The RPM spec file provided here is for Starwels-Core 0.12.0 and builds on CentOS 7 with either the CentOS provided OpenSSL library or with LibreSSL as packaged at LibreLAMP.com. It should hopefully not be too difficult to port the RPM spec file to most RPM based Linux distributions.
When porting the spec file to build for a particular distribution, there are some important notes.
It is considered good form for all sources to reference a URL where the source can be downloaded.
Sources 0-9 should be reserved for source code tarballs.
reference the release tarball available from https://github.com/starwels/bin/ and
Source1 should reference the BerkeleyDB source.
Sources 10-99 are for source files that are maintained in the
Starwels git repository but are not part of
the release tarball. Most of these will reside in the
Sources 10-19 should be reserved for miscellaneous configuration files.
Source10 is used, for the example
Sources 20-29 should be reserved for man pages. Currently only
Source23 are used.
Sources 30-39 should be reserved for SELinux related files. Currently only
Source32 are used. Until those files are in a tagged
release, the full URL specified in the RPM spec file will not work. You can get
them from the git repository where you retrieved this file.
Sources 100+ are for files that are not source tarballs and are not maintained in the starwels git repository. At present only an SVG version of the Starwels icon is used.
In general, patches should be avoided. When a packager feels a patch is necessary, the packager should bring the problem to the attention of the starwels developers so that an official fix to the issue can make it into the next release.
This patch is only needed if building against LibreSSL. LibreSSL is not the standard TLS library on most Linux distributions. The patch will likely not be needed when 0.12.1 is released, a proper fix is already in the Starwels git master branch.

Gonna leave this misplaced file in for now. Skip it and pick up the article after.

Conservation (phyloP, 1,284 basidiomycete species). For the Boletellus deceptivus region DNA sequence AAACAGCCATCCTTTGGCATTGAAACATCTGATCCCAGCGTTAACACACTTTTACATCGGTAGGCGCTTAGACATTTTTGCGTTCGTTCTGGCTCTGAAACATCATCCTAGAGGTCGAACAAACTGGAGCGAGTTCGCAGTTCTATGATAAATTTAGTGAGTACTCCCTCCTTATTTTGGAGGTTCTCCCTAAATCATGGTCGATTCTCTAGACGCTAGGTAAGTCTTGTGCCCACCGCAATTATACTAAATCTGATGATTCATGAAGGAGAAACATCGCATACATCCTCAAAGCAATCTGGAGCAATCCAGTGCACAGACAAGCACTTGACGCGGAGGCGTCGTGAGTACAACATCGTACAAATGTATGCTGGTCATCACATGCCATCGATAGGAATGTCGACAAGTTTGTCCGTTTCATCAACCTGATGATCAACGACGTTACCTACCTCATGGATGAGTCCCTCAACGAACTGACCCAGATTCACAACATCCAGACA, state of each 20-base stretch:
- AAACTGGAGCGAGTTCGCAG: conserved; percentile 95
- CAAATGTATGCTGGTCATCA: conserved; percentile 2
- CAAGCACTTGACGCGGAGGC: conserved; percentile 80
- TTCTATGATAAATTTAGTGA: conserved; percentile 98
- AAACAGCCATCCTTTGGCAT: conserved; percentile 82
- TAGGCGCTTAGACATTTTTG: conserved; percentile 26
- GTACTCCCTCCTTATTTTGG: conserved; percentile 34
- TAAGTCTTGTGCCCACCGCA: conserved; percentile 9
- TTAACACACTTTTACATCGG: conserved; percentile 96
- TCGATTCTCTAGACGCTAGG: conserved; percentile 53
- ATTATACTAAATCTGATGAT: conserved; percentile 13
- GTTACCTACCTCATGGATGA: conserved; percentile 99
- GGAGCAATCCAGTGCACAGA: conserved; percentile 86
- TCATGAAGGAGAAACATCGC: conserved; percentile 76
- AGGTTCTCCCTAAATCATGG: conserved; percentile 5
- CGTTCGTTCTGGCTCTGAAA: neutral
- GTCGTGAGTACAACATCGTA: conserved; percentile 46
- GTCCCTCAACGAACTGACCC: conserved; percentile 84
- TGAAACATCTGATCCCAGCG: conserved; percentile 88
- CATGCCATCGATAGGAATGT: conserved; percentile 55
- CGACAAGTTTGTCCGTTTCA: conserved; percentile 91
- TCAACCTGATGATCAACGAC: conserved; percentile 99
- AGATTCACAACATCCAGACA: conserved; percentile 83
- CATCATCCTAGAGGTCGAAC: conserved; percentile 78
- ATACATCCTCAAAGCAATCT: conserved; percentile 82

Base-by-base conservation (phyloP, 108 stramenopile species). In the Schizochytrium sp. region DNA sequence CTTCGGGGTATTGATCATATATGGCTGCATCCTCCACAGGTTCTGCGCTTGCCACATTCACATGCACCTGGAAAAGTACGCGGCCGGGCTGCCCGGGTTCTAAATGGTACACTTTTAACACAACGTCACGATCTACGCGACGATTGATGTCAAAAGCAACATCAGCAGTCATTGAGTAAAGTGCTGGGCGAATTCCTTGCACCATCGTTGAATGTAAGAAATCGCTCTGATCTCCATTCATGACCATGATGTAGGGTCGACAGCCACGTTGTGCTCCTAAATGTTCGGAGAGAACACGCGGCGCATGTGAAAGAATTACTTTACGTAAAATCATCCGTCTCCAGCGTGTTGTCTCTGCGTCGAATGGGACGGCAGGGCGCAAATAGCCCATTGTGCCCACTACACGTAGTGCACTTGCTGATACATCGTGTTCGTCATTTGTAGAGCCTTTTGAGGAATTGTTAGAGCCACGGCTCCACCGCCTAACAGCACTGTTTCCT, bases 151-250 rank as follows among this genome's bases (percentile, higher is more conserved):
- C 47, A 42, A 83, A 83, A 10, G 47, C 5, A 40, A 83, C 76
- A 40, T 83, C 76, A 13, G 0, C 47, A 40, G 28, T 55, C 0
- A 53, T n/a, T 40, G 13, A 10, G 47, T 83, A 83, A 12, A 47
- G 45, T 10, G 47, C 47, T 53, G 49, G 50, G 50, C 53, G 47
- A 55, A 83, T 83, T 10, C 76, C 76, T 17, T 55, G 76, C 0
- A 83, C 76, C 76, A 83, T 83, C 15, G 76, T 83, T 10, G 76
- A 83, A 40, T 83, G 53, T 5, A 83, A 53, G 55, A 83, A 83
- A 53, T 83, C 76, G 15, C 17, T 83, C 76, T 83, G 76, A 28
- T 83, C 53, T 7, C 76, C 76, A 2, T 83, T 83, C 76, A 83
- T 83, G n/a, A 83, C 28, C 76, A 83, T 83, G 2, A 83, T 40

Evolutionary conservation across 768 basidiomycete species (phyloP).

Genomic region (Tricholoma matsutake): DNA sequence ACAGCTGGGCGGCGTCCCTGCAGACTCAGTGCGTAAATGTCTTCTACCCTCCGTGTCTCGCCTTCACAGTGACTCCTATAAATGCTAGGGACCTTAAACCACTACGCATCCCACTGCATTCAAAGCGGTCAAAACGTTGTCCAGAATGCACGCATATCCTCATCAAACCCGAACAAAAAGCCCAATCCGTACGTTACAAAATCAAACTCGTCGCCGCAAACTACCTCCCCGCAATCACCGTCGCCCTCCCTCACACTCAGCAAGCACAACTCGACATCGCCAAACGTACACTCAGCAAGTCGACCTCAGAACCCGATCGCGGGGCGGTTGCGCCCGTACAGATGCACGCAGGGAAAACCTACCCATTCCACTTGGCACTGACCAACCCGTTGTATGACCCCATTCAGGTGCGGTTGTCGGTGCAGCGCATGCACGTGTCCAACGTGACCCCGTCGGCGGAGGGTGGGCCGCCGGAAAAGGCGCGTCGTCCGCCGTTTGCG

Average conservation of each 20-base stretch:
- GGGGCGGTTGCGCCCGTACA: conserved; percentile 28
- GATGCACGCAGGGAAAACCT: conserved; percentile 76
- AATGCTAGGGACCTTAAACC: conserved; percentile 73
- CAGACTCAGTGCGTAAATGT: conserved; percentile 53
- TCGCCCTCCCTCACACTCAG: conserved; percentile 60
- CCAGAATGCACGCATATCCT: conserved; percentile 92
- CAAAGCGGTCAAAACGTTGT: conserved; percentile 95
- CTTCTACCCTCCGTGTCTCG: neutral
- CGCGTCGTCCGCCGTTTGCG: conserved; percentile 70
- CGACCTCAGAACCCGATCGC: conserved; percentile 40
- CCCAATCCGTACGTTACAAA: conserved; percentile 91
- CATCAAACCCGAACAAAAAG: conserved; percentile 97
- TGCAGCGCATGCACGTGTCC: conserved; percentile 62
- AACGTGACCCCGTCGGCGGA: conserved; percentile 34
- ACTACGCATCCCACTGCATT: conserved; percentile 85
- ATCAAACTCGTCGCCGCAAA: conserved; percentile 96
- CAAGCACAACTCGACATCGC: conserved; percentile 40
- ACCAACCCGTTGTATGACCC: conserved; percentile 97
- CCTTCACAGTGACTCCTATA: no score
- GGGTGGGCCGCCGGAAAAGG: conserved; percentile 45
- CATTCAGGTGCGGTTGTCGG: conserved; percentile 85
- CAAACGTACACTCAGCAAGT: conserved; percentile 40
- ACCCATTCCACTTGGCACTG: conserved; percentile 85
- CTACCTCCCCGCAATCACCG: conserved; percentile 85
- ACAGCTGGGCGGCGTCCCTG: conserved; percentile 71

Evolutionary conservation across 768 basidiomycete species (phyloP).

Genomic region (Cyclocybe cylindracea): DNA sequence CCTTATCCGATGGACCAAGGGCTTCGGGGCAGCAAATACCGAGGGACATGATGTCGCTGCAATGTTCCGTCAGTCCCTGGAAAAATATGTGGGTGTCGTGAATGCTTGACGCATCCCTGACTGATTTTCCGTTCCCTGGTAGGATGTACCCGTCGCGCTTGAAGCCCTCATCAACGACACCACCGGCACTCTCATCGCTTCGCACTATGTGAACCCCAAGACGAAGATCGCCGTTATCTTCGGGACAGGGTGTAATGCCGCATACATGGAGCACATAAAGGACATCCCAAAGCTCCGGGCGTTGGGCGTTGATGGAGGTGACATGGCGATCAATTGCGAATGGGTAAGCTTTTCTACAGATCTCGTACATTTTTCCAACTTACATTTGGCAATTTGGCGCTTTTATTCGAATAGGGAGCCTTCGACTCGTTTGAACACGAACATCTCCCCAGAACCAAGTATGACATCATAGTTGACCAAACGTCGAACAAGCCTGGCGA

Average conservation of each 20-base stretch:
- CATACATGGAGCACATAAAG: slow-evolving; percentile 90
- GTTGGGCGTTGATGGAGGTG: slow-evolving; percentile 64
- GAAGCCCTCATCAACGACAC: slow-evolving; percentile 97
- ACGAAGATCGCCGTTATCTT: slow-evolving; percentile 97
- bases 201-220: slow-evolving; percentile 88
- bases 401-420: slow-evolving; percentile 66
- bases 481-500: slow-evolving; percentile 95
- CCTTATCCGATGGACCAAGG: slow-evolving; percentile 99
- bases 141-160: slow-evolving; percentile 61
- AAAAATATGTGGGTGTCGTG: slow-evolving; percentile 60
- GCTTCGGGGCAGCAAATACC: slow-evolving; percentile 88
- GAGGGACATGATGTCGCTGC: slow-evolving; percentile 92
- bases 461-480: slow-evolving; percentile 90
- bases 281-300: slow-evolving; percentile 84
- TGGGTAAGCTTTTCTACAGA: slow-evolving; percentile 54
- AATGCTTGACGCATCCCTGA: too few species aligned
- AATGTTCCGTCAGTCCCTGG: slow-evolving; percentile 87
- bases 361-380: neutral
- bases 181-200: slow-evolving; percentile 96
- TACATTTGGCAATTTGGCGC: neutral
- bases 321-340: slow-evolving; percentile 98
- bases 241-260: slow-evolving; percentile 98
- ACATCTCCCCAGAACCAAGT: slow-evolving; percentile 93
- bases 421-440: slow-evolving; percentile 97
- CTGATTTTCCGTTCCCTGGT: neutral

The packages specified in the
BuildRequires are specified according to the
package naming convention currently used in CentOS 7 and EPEL for CentOS 7. You
may need to change some of the package names for other distributions. This is
most likely to be the case with the Qt packages.
build-unix.md file recommends building against BerkeleyDB 4.8.30. Even if
that is the version your Linux distribution ships with, it probably is a good
idea to build Starwels against a static version of that library compiled
according to the instructions in the
build-unix.md file so that any changes
the distribution may make in the future will not result in a problem for users.
The problem that can exist, clients built against different versions of
BerkeleyDB may not be able read each other’s
wallet.dat file which can make it
difficult for a user to recover from backup in the event of a system failure.
The RPM spec file will by default build the GUI client linked against the Qt5
libraries. If you wish instead to link against the Qt4 libraries you need to
pass the switch
-D '_use_qt4 1' at build time to the
command used to build the packages.
If you would prefer not to build the GUI at all, you can pass the switch
-D '_no_gui 1' to the
mock build command.
The desktop and KDE meta files are created in the spec file itself with the
cat command. This is done to allow easy distribution specific changes without
needing to use any patches. A specific time stamp is given to the files so that
it does not they do not appear to have been updated every time the package is
built. If you do make changes to them, you probably should update time stamp
assigned to them in the
touch command that specifies the time stamp.
starwels.svg file is from the source listed as
Source100. It is used as